WB Listen! Ask the questions and write the answers down. Some people have made sour comments about how all I do is sit there with a tape recorder. I have never used a tape recorder, ever. I have my own kind of shorthand. What I do when I use a long quote is try to get the sound of his voice, and the rhythm of his talk. I try to distill him.
JJM You choose some telling examples of peoples’ personal lives. I think every time I pack a suitcase I remember your description of Sid Catlett’s method of packing a suitcase.
WB Sid rolled each piece of clothing before it went into the suitcase. You get twice as much in that way.
JJM Earlier this year, you wrote briefly about Ken Burns’ documentary, and you chastised them mildly about some omissions. Now that time has passed, can you say something about the influence, if any, of this series?
WB I wonder if it has had any influence. I thought the whole thing was built the wrong way. Aside from Erroll Garner and Earl Hines and Bobby Hackett and Benny Carter and Charles Mingus and Big Sid being ignored or mentioned only in passing, there was much too much talking, too many talking heads. You never heard enough uninterrupted music on the soundtrack.
JJM The one musician about whom you have written numerous times is the drummer Sid Catlett. I have enjoyed exploring the recordings that you have pointed readers toward. For a newcomer to jazz, or a newcomer to swing, where would be a good place to start, to hear Catlett’s music?
WB The 1947 Symphony Hall concert in Boston, Satchmo at Symphony Hall, with Armstrong’s All-Stars, is available again, and he takes two long, amazing, still modern solos. Others to look into that are available on CD are Benny Goodman and Sid Catlett (Vintage Jazz Classics); Edward Hall – Profoundly Blue (Blue Note); The Blue Note Jazzmen and the Part of Harlem Jazzmen (both Blue Note); Sid Catlett 1944 – 46 (Classics); Esquire’s All-American Jazz Concert (Jazz Archives); The Big Three – Hawkins, Young, Webster (CBS Special Projects); Yardbird Suite – Charlie Parker (Rhino).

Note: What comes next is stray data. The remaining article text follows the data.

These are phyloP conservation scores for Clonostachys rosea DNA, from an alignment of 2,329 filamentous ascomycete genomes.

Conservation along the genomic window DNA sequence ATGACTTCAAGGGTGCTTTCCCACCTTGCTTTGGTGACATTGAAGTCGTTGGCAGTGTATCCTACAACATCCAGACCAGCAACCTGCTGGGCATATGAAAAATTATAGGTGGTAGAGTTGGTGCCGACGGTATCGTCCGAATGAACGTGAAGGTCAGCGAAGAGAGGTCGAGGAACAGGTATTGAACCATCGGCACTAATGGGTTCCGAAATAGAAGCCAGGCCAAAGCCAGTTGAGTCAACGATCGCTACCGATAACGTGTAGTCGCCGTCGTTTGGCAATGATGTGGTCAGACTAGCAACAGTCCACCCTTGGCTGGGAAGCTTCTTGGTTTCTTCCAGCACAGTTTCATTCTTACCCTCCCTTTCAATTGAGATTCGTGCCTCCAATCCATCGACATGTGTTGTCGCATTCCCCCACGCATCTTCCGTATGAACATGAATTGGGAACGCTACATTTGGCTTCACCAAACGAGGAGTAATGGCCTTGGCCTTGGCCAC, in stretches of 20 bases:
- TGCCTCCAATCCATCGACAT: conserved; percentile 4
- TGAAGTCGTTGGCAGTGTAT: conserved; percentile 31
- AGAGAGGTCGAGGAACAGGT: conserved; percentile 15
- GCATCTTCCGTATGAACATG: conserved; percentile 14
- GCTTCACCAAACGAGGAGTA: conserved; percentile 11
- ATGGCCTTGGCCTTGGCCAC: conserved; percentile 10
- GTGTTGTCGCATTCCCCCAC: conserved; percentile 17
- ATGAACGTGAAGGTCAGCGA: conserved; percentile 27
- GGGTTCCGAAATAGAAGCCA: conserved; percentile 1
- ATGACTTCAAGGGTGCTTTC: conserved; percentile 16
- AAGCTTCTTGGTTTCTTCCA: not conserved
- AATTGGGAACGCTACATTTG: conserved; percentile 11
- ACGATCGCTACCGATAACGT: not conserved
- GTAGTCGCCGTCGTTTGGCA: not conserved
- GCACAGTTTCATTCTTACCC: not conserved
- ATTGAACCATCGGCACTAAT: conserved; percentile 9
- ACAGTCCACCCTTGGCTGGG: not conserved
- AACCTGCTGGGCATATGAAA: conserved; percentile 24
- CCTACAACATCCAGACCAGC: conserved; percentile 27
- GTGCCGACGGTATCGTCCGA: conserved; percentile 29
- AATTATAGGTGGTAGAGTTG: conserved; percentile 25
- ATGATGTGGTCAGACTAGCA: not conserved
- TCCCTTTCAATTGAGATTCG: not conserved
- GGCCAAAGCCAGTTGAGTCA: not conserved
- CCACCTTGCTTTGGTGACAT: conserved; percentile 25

JJM A general question about some of the older musicians you wish you could have heard, in person. Any names stand out from the early days?
WB Well, certainly Beiderbecke. I wish I had heard Django Reinhardt, when he was in his prime, and Charlie Christian and Baby Dodds and Bessie Smith and the Louis Armstrong of 1932 – 1933.
JJM Who was your boyhood hero?
WB I don’t know if I had any heroes as a boy. Until I got into jazz and began to understand it and listen to it in the flesh and in records, that is where I found my first group of heroes. There were certain poets that liked as a teenager though, Carl Sandburg and Steven Vincent Benet and people like that The real non-musical heroes came along later: Edmund Wilson, Joe Liebling, James Goulds Cozzens, J.D. Salinger, V.S. Pritchett.
JJM Who were your jazz heroes?
WB Sid Catlett, Roy Eldridge, Coleman Hawkins, Ben Webster, Lester Young, Billie Holiday, Red Allen, Dicky Wells, Count Basie, Buck Clayton, Vic Dickenson, Don Byas, Emmett Berry, Jo Jones, Bobby Hackett, Jack Teagarden, Teddy Wilson, Erroll Garner, Duke Ellington, Jimmy Blanton, Oscar Pettiford, Charlie Parker, Dizzy Gillespie, Fats Navarro, Michael Moore, Gene Bertoncini, Bill Charlap, Joe Wilder, Jimmy Knepper, Jimmy Rowles, Zoot Sims, and on and on and on
JJM Can we look forward to more of your New Yorker columns?
WB I think now and then, yes. The magazine doesn’t come out every week anymore. There are a lot of double issues; space is tight, things have changed.
JJM The more we will see, the more we will appreciate it.
WB Good, you are very kind .
A list of some of Whitney Balliett’s favorite recordings:
– Salt Peanuts, (with Charlie Parker, Dizzy Gillespie and Big Sid Catlett)
– After You’ve Gone (with Sidney de Paris, Ben Webster, Vic Dickenson, James P. Johnson, Big Sid Catlett)
– Going to Chicago (Count Basie)
– Just a-Settin’ and a Rockin’, (Duke Ellington)
– Uptown Blues, (Jimmie Lunceford)
– A String of Pearls, (Glenn Miller, with Bobby Hackett’s immortal solo)
– Funky Blues (with Charlie Parker, Ben Webster, Johnny Hodges, Benny Carter)
– Red Norvo’s Trio with Mingus and Tal Farlow
– Feather Bed Lament (for Benny Carter’s beautiful one-chorus trumpet solo)
– Most of Michael Moore’s and Gene Bertoncini’s duet recordings
Whitney Balliett at Amazon.com
If you enjoyed this interview, you may want to read our interview with jazz critic Nat Hentoff.